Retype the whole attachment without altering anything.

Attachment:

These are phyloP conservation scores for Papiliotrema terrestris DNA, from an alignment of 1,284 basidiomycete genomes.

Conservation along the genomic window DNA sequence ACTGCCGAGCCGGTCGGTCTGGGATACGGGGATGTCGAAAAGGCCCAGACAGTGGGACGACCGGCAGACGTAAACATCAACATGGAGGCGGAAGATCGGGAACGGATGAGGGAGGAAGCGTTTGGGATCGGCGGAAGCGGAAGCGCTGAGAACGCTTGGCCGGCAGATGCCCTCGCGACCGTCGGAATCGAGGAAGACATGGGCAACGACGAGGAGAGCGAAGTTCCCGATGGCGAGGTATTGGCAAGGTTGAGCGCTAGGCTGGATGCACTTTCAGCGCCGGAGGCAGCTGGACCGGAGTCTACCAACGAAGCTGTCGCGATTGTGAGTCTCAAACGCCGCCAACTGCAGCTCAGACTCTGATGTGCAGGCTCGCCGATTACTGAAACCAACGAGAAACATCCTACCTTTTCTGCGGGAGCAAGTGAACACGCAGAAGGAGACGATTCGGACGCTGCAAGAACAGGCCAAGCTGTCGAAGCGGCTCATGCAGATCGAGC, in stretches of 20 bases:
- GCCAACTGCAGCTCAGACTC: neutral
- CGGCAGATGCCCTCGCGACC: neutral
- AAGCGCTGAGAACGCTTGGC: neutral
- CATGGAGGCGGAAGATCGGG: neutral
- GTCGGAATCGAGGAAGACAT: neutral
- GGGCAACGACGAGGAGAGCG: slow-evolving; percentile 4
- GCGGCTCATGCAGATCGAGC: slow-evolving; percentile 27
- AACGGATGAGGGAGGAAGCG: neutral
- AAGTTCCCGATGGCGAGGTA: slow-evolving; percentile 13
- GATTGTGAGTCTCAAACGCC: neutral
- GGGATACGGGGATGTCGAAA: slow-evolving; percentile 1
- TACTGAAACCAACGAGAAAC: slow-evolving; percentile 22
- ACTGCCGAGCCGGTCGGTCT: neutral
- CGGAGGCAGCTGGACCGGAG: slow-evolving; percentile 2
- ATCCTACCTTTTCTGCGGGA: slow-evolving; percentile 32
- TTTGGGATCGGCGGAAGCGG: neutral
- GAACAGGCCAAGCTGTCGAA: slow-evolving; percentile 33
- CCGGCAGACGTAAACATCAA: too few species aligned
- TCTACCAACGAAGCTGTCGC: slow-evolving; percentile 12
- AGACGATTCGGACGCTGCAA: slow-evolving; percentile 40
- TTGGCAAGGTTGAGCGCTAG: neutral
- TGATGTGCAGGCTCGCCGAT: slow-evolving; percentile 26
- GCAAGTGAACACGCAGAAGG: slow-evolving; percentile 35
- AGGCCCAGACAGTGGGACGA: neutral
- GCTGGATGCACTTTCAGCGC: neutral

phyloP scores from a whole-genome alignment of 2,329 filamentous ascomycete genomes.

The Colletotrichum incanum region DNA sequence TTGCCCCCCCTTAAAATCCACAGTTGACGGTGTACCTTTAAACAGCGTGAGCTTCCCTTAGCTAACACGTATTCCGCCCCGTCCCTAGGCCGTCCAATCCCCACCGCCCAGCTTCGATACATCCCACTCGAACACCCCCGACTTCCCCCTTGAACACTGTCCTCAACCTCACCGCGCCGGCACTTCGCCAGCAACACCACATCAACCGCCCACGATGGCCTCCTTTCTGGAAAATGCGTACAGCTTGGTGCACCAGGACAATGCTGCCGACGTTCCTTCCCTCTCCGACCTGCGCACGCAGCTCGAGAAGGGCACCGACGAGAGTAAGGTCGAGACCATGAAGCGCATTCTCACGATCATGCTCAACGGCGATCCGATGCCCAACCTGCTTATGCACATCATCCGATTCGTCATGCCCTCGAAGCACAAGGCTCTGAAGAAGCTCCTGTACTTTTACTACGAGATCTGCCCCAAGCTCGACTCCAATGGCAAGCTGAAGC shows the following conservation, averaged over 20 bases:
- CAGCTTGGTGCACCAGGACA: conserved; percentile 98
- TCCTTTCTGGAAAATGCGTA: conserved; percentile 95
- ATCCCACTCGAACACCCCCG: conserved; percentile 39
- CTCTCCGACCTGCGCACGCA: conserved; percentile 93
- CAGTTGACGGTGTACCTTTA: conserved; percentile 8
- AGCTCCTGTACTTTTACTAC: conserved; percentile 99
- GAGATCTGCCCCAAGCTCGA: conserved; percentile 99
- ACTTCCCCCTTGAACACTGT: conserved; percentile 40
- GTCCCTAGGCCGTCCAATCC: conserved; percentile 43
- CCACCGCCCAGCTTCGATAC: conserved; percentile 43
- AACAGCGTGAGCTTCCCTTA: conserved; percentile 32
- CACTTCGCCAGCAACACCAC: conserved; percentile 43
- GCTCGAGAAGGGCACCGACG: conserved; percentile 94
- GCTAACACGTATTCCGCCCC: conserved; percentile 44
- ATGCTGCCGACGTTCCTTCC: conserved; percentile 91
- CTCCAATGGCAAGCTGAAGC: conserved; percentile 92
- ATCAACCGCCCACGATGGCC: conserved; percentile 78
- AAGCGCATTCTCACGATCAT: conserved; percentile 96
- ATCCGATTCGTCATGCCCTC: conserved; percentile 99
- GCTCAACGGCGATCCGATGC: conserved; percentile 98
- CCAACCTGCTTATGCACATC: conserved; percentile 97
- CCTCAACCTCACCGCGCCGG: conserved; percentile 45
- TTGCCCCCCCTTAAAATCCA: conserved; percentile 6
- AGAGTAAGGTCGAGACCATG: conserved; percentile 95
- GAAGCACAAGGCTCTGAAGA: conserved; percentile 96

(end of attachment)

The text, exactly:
These are phyloP conservation scores for Papiliotrema terrestris DNA, from an alignment of 1,284 basidiomycete genomes.

Conservation along the genomic window DNA sequence ACTGCCGAGCCGGTCGGTCTGGGATACGGGGATGTCGAAAAGGCCCAGACAGTGGGACGACCGGCAGACGTAAACATCAACATGGAGGCGGAAGATCGGGAACGGATGAGGGAGGAAGCGTTTGGGATCGGCGGAAGCGGAAGCGCTGAGAACGCTTGGCCGGCAGATGCCCTCGCGACCGTCGGAATCGAGGAAGACATGGGCAACGACGAGGAGAGCGAAGTTCCCGATGGCGAGGTATTGGCAAGGTTGAGCGCTAGGCTGGATGCACTTTCAGCGCCGGAGGCAGCTGGACCGGAGTCTACCAACGAAGCTGTCGCGATTGTGAGTCTCAAACGCCGCCAACTGCAGCTCAGACTCTGATGTGCAGGCTCGCCGATTACTGAAACCAACGAGAAACATCCTACCTTTTCTGCGGGAGCAAGTGAACACGCAGAAGGAGACGATTCGGACGCTGCAAGAACAGGCCAAGCTGTCGAAGCGGCTCATGCAGATCGAGC, in stretches of 20 bases:
- GCCAACTGCAGCTCAGACTC: neutral
- CGGCAGATGCCCTCGCGACC: neutral
- AAGCGCTGAGAACGCTTGGC: neutral
- CATGGAGGCGGAAGATCGGG: neutral
- GTCGGAATCGAGGAAGACAT: neutral
- GGGCAACGACGAGGAGAGCG: slow-evolving; percentile 4
- GCGGCTCATGCAGATCGAGC: slow-evolving; percentile 27
- AACGGATGAGGGAGGAAGCG: neutral
- AAGTTCCCGATGGCGAGGTA: slow-evolving; percentile 13
- GATTGTGAGTCTCAAACGCC: neutral
- GGGATACGGGGATGTCGAAA: slow-evolving; percentile 1
- TACTGAAACCAACGAGAAAC: slow-evolving; percentile 22
- ACTGCCGAGCCGGTCGGTCT: neutral
- CGGAGGCAGCTGGACCGGAG: slow-evolving; percentile 2
- ATCCTACCTTTTCTGCGGGA: slow-evolving; percentile 32
- TTTGGGATCGGCGGAAGCGG: neutral
- GAACAGGCCAAGCTGTCGAA: slow-evolving; percentile 33
- CCGGCAGACGTAAACATCAA: too few species aligned
- TCTACCAACGAAGCTGTCGC: slow-evolving; percentile 12
- AGACGATTCGGACGCTGCAA: slow-evolving; percentile 40
- TTGGCAAGGTTGAGCGCTAG: neutral
- TGATGTGCAGGCTCGCCGAT: slow-evolving; percentile 26
- GCAAGTGAACACGCAGAAGG: slow-evolving; percentile 35
- AGGCCCAGACAGTGGGACGA: neutral
- GCTGGATGCACTTTCAGCGC: neutral

phyloP scores from a whole-genome alignment of 2,329 filamentous ascomycete genomes.

The Colletotrichum incanum region DNA sequence TTGCCCCCCCTTAAAATCCACAGTTGACGGTGTACCTTTAAACAGCGTGAGCTTCCCTTAGCTAACACGTATTCCGCCCCGTCCCTAGGCCGTCCAATCCCCACCGCCCAGCTTCGATACATCCCACTCGAACACCCCCGACTTCCCCCTTGAACACTGTCCTCAACCTCACCGCGCCGGCACTTCGCCAGCAACACCACATCAACCGCCCACGATGGCCTCCTTTCTGGAAAATGCGTACAGCTTGGTGCACCAGGACAATGCTGCCGACGTTCCTTCCCTCTCCGACCTGCGCACGCAGCTCGAGAAGGGCACCGACGAGAGTAAGGTCGAGACCATGAAGCGCATTCTCACGATCATGCTCAACGGCGATCCGATGCCCAACCTGCTTATGCACATCATCCGATTCGTCATGCCCTCGAAGCACAAGGCTCTGAAGAAGCTCCTGTACTTTTACTACGAGATCTGCCCCAAGCTCGACTCCAATGGCAAGCTGAAGC shows the following conservation, averaged over 20 bases:
- CAGCTTGGTGCACCAGGACA: conserved; percentile 98
- TCCTTTCTGGAAAATGCGTA: conserved; percentile 95
- ATCCCACTCGAACACCCCCG: conserved; percentile 39
- CTCTCCGACCTGCGCACGCA: conserved; percentile 93
- CAGTTGACGGTGTACCTTTA: conserved; percentile 8
- AGCTCCTGTACTTTTACTAC: conserved; percentile 99
- GAGATCTGCCCCAAGCTCGA: conserved; percentile 99
- ACTTCCCCCTTGAACACTGT: conserved; percentile 40
- GTCCCTAGGCCGTCCAATCC: conserved; percentile 43
- CCACCGCCCAGCTTCGATAC: conserved; percentile 43
- AACAGCGTGAGCTTCCCTTA: conserved; percentile 32
- CACTTCGCCAGCAACACCAC: conserved; percentile 43
- GCTCGAGAAGGGCACCGACG: conserved; percentile 94
- GCTAACACGTATTCCGCCCC: conserved; percentile 44
- ATGCTGCCGACGTTCCTTCC: conserved; percentile 91
- CTCCAATGGCAAGCTGAAGC: conserved; percentile 92
- ATCAACCGCCCACGATGGCC: conserved; percentile 78
- AAGCGCATTCTCACGATCAT: conserved; percentile 96
- ATCCGATTCGTCATGCCCTC: conserved; percentile 99
- GCTCAACGGCGATCCGATGC: conserved; percentile 98
- CCAACCTGCTTATGCACATC: conserved; percentile 97
- CCTCAACCTCACCGCGCCGG: conserved; percentile 45
- TTGCCCCCCCTTAAAATCCA: conserved; percentile 6
- AGAGTAAGGTCGAGACCATG: conserved; percentile 95
- GAAGCACAAGGCTCTGAAGA: conserved; percentile 96